Heaven forbid, though, that the legislature should reform its abusive tax system. Even Warren Buffett thinks its a joke that his modest home in Omaha costs him as much in real estate tax as his coastal California mansion.

  8. ezdidit says:

    When Obama gets angry at Republicans, we’ll know he is listening to us. When he threatens to act with executive orders, emergency orders, or whatever, we’ll know he means business.

    Until then…fail. He’s better than Republicans, but he’s not delivering the change he sold us at all.

  9. Kassandra says:

    Well,if it hadn’t been Brown, it would have been Liebermann if it hadn’t been Liebermann it would have been Nelson.
    And on it goes.
    I just find it so interesting that Brown was in Washington the NEXT DAY after the election to be sworn in, whereas Al Franken……….was allowed to hang for months. I think that pretty much sums up this whole administration’s approach to things.

  10. lawguy says:

    I’d have to agree with Kassandra @ 13. There would have been some reason it couldn’t be done without massive give aways to the wealthiest no matter who had been elected from Mass. However, this does provide another opportunity to blame the DFHs again.

  11. nomolos says:

    Harry knows he is in tough for his re-election. He, hopefully, will not make it. That said I am expecting that he will position himself for a good lobbying job post his Senate career.
    He. like many so called “Democrats” in the House and Senate are in the game for monetary gain. Dodd is quietly doing all he can to help big banks as he goes out the door all the while blustering about how he supports a “bill of rights” for consumers. They are all, I have to say, full of bullshit and give not a hoot about the citizenry unless said citizen comes with a hefty bank account.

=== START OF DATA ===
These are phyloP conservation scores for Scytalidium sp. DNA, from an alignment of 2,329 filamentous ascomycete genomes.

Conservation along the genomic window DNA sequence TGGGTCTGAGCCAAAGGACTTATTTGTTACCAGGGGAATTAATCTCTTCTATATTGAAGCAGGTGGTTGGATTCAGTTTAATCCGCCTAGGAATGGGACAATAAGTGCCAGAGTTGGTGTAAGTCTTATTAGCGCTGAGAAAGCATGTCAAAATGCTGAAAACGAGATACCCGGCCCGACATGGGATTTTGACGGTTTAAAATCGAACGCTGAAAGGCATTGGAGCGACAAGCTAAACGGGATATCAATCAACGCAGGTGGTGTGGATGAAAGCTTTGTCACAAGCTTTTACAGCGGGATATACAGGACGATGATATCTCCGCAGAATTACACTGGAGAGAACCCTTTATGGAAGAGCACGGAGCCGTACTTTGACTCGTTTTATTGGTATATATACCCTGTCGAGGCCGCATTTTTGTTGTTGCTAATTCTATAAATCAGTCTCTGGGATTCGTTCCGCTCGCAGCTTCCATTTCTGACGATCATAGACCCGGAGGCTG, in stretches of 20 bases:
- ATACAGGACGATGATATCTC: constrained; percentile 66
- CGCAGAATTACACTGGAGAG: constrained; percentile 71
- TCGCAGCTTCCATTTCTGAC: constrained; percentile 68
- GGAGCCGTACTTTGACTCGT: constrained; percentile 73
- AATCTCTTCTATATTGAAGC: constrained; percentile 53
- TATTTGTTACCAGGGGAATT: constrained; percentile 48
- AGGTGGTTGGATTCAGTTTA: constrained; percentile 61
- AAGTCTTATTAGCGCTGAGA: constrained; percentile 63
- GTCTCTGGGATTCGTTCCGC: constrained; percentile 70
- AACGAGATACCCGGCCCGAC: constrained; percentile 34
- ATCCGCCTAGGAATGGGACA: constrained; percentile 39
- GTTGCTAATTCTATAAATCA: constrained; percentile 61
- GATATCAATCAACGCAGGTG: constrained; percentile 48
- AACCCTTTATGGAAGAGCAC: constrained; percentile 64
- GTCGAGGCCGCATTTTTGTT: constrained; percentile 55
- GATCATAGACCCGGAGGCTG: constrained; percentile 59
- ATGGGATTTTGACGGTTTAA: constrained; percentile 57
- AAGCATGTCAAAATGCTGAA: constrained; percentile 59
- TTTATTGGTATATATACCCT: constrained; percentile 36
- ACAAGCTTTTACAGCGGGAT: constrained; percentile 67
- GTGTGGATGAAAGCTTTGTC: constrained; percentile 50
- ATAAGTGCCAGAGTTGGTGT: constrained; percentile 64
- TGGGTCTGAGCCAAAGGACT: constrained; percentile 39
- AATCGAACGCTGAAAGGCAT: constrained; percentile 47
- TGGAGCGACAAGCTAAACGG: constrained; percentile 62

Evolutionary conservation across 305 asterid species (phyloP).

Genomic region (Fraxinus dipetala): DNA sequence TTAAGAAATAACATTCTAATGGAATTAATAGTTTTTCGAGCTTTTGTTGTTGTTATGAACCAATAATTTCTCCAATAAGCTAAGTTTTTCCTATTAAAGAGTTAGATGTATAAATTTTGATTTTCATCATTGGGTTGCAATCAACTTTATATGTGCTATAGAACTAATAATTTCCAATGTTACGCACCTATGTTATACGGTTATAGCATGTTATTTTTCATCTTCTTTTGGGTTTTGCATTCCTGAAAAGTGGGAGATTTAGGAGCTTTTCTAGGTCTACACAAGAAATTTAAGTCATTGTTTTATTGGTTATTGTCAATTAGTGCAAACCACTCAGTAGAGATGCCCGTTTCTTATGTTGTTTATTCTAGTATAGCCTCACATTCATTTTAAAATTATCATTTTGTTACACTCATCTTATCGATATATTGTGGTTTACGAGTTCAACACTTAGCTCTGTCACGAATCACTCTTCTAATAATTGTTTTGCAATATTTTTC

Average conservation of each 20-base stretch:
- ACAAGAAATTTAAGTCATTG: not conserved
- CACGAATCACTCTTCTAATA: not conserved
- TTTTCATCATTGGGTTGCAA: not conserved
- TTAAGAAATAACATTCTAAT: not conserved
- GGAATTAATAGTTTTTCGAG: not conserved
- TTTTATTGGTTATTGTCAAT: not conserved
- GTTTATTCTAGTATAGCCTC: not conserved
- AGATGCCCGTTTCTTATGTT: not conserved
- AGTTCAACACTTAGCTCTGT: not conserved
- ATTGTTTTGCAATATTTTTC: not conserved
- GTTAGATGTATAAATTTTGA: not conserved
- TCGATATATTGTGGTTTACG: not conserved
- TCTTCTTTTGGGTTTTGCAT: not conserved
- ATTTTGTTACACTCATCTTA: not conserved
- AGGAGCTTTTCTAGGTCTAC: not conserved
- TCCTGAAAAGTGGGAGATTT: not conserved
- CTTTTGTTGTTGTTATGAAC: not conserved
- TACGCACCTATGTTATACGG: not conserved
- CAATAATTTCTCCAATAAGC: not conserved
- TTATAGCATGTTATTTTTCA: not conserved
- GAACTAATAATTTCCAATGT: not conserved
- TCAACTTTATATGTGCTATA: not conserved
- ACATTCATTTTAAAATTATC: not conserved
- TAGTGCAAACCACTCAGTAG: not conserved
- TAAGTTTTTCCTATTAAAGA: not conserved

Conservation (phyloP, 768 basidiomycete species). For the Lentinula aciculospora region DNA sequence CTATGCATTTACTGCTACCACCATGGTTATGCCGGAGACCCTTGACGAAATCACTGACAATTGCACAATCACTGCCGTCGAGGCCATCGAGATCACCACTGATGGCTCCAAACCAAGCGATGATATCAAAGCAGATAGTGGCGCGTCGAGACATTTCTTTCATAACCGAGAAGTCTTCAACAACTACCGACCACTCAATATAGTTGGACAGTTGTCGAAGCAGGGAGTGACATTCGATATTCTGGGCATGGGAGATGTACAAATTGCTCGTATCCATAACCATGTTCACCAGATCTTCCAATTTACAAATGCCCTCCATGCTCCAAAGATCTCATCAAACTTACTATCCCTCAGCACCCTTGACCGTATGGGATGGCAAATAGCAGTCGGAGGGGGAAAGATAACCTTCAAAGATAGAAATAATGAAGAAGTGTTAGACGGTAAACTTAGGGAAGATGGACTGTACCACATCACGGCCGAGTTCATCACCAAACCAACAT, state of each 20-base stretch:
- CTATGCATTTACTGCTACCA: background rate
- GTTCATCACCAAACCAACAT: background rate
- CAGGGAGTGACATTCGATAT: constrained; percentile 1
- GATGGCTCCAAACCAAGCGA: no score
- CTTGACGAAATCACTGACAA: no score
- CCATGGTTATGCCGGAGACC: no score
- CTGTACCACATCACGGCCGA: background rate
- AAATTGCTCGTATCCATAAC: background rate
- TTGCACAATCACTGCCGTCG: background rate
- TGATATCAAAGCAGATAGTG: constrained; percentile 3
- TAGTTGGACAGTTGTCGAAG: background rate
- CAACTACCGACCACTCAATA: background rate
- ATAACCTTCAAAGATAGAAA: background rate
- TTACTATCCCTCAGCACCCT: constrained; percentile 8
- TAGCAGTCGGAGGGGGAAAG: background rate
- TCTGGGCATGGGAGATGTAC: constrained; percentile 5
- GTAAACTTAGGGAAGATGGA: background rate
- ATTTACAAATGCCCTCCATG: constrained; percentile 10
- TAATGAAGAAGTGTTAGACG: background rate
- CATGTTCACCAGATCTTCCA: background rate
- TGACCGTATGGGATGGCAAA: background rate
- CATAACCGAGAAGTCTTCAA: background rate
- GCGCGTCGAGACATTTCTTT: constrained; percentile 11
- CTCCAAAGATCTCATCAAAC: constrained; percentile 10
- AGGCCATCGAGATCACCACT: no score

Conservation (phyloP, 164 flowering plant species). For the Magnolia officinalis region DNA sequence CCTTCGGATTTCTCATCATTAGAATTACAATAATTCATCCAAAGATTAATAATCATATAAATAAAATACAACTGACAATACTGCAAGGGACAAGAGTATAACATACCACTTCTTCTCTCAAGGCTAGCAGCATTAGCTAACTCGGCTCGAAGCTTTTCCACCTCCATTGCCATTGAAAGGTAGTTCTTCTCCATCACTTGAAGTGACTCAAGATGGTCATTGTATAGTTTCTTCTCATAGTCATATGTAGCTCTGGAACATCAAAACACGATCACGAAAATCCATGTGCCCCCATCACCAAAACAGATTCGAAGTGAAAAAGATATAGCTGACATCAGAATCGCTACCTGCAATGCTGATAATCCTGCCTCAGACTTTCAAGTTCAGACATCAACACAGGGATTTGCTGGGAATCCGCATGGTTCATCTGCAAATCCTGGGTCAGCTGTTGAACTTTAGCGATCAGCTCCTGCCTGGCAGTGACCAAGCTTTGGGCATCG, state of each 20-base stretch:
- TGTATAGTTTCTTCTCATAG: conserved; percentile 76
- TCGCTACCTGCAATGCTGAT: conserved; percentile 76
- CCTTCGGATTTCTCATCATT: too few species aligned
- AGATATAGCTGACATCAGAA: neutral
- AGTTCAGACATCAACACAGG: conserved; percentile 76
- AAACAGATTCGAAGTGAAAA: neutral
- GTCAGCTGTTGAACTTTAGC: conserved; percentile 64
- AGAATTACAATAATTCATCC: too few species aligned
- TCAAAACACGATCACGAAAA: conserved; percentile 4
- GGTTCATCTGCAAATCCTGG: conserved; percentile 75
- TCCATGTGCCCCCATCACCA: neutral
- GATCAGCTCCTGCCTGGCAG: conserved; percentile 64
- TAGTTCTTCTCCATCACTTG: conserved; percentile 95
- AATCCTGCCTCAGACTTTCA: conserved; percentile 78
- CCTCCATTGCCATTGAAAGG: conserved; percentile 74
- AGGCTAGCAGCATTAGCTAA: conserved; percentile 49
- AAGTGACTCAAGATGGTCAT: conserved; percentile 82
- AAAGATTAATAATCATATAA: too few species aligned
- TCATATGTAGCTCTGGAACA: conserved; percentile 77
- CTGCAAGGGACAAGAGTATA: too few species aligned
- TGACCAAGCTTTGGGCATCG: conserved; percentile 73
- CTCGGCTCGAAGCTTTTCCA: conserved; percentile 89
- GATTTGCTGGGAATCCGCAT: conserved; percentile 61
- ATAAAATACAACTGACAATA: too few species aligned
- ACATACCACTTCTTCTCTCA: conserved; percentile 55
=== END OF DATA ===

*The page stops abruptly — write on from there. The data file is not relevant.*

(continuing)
12. oldhippiejan says:

    Just a simple question here. If tax breaks for the rich and for multi-national corporations create jobs, why the hell aren’t we ass deep in jobs after all the tax cutting that’s been going on for 30 years?

    It’s a matter of time before the entire US is one big state of California if those that have the money don’t begin to pay their fair share. Billionaire socialism and corporate welfare have given us this fine kettle of fish. Until those things are fixed, our downward spiral toward third-worldom will continue

    • MarkH says:

      If tax breaks for the rich and for multi-national corporations create jobs, why the hell aren’t we ass deep in jobs after all the tax cutting that’s been going on for 30 years?

      Having seen Bush try in a slight recession and in good economic times and in war and having seen Dems try in a recession with various and not great results it certainly is a strong political argument that this should NOT be our first approach to unemployment.

      Also, the multipliers for various kinds of stimulation indicate it’s not so good.

  13. Prairie Sunshine says: